City Leaders Demand that Landlord Lobby Stop Trying to Undermine Tenant Protection Act
CITY HALL – Council Speaker Christine C. Quinn, together with Council Members Melissa Mark-Viverito and Council Member Letitia James, joined tenants and housing advocates at a rally on the steps of City Hall to speak out against an unwarranted lawsuit brought on by the landlord lobby aimed at overturning the Tenant Protection Act. First mentioned in Quinn’s 2007 State of the City Address, Local Law No. 7 of 2008 created a new umbrella of protection for tenants who are being harassed by their landlords.
“Across our City, we are seeing the character of our neighborhoods changing as middle-class families are priced out of their communities for higher income tenants,” said Speaker Christine C. Quinn. “The Tenant Protection Act was signed into law in part because we want families to feel protected from landlords who engage in harassment and keep families in the communities that make New York the greatest city in the world. We will fight any effort to take this law off the books.”
Prior to the passage of the Tenant Protection Act, tenants were limited to taking their landlord to Housing Court only for violations relating to the physical condition of the apartment or failure to provide essential services. For instance, if a unit lacked hot water for a prolonged duration, a tenant could take their landlord to court and get their hot water turned back on. However, if turning off the hot water was just the latest episode in a long period of repeated violations, the only recourse was to challenge the landlord on each and every violation.
Local Law No. 7 created a violation for harassment in and of itself, providing a new layer of protection for renters in New York City. Some of the actions that qualify as harassment under this legislation include: using force or making threats against a lawful occupant, repeated or prolonged interruptions of essential services, using frivolous court proceedings to disrupt a tenant’s life or force an eviction, removing the possessions of a lawful tenant, removing doors or damaging locks to a unit, or any other acts designed to disturb a lawful occupant’s residence. The law also prevents similar actions by third parties working on the landlord’s behalf.
Civil penalties for judicial findings of harassment range from $1,000 to $5,000.
The bill also responsibly balances protections for tenants with safeguards for landlords. If a landlord has three harassment allegations dismissed by judicial proceedings over a period of ten years, a tenant will then have to receive approval from a judge to file another harassment claim. Landlords may also qualify for a reimbursement of attorney’s fees if a claim is deemed to be frivolous.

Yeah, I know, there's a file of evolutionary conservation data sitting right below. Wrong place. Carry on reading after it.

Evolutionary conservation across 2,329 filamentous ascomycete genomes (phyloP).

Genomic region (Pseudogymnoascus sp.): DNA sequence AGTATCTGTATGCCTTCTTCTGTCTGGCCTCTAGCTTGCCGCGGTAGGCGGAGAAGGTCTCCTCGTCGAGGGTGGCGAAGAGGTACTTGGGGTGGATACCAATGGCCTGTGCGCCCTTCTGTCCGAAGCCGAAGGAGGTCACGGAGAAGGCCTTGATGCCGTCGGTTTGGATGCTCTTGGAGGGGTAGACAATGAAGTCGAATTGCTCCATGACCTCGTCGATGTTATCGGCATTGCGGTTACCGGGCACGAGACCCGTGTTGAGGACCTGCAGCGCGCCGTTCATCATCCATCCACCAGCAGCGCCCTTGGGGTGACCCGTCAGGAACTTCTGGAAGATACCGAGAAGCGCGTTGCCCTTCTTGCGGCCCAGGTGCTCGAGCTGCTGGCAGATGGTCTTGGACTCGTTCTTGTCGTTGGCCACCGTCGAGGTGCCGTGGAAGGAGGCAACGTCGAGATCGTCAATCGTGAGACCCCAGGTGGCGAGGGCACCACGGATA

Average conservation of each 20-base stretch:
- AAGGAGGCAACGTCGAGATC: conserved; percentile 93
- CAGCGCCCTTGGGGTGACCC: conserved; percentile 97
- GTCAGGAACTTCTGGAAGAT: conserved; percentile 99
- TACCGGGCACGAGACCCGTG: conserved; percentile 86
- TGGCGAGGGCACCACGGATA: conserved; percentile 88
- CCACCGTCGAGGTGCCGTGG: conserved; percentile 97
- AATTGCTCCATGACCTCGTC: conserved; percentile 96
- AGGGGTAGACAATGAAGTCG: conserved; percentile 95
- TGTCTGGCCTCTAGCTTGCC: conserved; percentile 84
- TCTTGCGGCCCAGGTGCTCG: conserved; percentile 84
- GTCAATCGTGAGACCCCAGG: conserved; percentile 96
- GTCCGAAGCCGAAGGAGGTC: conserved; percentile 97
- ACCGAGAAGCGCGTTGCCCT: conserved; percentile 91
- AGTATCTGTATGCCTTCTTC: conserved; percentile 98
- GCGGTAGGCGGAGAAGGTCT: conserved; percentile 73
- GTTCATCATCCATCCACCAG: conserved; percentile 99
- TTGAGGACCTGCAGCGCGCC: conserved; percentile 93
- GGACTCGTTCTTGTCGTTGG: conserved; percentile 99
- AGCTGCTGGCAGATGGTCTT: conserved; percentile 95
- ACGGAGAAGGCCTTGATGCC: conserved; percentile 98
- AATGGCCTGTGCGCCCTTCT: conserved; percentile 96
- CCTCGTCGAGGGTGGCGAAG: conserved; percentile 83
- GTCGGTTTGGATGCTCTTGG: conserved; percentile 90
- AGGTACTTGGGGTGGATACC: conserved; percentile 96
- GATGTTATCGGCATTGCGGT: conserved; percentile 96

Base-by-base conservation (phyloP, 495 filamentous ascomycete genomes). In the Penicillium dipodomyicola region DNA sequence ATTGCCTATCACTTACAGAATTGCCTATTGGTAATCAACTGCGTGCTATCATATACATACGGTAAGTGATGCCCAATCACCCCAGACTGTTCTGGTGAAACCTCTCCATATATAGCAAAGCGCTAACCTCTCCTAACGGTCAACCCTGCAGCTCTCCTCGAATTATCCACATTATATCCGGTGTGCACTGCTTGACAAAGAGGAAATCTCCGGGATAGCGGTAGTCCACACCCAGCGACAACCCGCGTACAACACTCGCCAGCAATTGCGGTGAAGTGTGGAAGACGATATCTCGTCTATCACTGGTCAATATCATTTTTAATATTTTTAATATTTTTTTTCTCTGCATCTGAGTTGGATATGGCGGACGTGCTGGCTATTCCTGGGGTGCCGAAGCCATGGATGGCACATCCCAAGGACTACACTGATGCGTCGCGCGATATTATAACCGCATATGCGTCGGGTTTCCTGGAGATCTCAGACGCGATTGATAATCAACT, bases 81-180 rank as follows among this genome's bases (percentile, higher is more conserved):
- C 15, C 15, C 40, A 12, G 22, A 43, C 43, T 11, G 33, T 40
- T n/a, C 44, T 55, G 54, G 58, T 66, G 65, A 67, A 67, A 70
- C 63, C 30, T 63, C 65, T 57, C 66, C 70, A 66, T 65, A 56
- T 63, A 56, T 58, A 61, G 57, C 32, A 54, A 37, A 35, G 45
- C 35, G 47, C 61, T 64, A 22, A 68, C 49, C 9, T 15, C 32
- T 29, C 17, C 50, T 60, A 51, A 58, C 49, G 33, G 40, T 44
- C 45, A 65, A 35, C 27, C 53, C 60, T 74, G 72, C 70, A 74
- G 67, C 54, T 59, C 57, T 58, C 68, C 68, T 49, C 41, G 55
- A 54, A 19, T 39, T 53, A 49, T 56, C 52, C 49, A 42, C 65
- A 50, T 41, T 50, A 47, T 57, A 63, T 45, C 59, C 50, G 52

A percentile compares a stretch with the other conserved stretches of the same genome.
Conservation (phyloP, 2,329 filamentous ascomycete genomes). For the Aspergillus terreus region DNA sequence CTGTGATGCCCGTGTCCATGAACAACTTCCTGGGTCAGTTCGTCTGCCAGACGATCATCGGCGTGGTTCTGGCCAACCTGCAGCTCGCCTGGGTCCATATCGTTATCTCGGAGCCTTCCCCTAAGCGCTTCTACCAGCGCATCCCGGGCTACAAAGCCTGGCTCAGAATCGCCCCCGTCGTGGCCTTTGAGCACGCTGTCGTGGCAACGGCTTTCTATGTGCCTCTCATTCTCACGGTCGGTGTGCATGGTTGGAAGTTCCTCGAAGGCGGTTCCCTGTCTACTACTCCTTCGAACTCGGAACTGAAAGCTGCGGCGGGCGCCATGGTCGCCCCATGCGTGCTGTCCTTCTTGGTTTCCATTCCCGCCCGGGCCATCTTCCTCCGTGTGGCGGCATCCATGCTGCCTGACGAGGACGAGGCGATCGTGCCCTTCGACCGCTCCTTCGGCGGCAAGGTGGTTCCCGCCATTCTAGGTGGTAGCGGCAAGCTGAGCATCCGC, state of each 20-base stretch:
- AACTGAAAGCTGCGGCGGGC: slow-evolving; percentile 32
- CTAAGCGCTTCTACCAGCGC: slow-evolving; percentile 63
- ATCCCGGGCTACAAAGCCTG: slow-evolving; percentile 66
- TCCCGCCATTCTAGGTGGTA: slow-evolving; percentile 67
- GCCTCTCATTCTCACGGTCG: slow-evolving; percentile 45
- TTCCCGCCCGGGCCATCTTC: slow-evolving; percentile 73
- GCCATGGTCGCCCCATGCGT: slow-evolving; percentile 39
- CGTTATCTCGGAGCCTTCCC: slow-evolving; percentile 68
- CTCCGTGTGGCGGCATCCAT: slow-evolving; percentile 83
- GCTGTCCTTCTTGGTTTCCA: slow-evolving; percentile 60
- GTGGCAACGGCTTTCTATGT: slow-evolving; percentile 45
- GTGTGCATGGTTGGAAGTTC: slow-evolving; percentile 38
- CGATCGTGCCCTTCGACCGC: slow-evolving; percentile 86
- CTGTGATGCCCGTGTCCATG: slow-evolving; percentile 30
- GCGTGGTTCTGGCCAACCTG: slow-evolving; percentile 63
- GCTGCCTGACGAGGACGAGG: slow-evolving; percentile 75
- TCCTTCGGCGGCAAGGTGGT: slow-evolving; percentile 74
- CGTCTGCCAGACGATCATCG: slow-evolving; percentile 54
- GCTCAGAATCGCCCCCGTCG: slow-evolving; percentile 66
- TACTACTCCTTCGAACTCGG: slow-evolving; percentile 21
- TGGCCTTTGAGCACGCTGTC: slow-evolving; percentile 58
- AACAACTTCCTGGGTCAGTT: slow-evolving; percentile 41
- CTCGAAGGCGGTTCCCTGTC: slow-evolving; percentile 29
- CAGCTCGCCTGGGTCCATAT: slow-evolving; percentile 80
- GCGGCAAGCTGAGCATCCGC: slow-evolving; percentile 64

“Tenants will not be intimidated by those landlords who will stop at nothing to remove lawful residents from their homes,” said Council Member Dan Garodnick. “The Tenant Protection Act offered renters historic new rights to peace, dignity and respect, and I am confident that those rights will remain intact.”
“When my colleagues and I passed Local Law Number 7 back in March, we were committed to helping the most vulnerable New York City tenants,” said Council Member Melissa Mark-Viverito. “For too long, our system did not provide adequate protection for tenants experiencing systematic harassment. It’s beyond my comprehension why anyone would want to take that away from tenants and this lawsuit being filed will allow for those unscrupulous landlords to continue their heinous acts.”
“The Tenant Protection Act is designed to protect defenseless residents from being arbitrarily ousted from their homes,” said Council Member Letitia James. “Instead of fighting us tooth and nail, landlords need to adhere to the law of the land – stop the harassment!”
“In recent years, we’ve seen a shocking level of harassment activity by landlords seeking to illegally remove tenants from affordable apartments,” said Irene Baldwin, Executive Director of the Association for Neighborhood & Housing Development, a member organization of 95 NYC neighborhood housing groups. “It’s been going on in neighborhoods all around the City, and this law was created to help tenants get relief from the more egregious abuses. The organized real estate lobby has relentlessly attacked and tried to undermine this very reasonable, moderate legislation from the start, showing us all how desperately needed it really is.”
“The Tenant Protection Act is important to me because I have faced a great deal of harassment: I was offered money to leave my apartment, and told I had to leave, said Ramona Santana, a tenant from the northwest Bronx, housing leader and NWBCCC Board Member. “The landlord had other tenants harass me by vandalizing our apartment. There are thousands of tenants facing this kind of harassment, and this law helps to protect us.”
“Our building manager has been abusing tenants for years – he even attacked one of my neighbors in the hallway,” said Vivian Riffelmacher, a tenant of the upper west side and member of the West Side Neighborhood Alliance. “The landlord is deliberately trying to get rent-stabilized tenants out of the building so they can rent to people who can pay more. We need this law so we can protect ourselves from that kind of abuse.”
“The Tenant Protection Act is the most effective weapon tenants have to address harassment by landlords,” said Joseph Ferdinand, a tenant of the northwest Bronx. “This law is vital to protect affordable housing in our neighborhoods, and to make sure landlords don’t evict us low-income tenants.”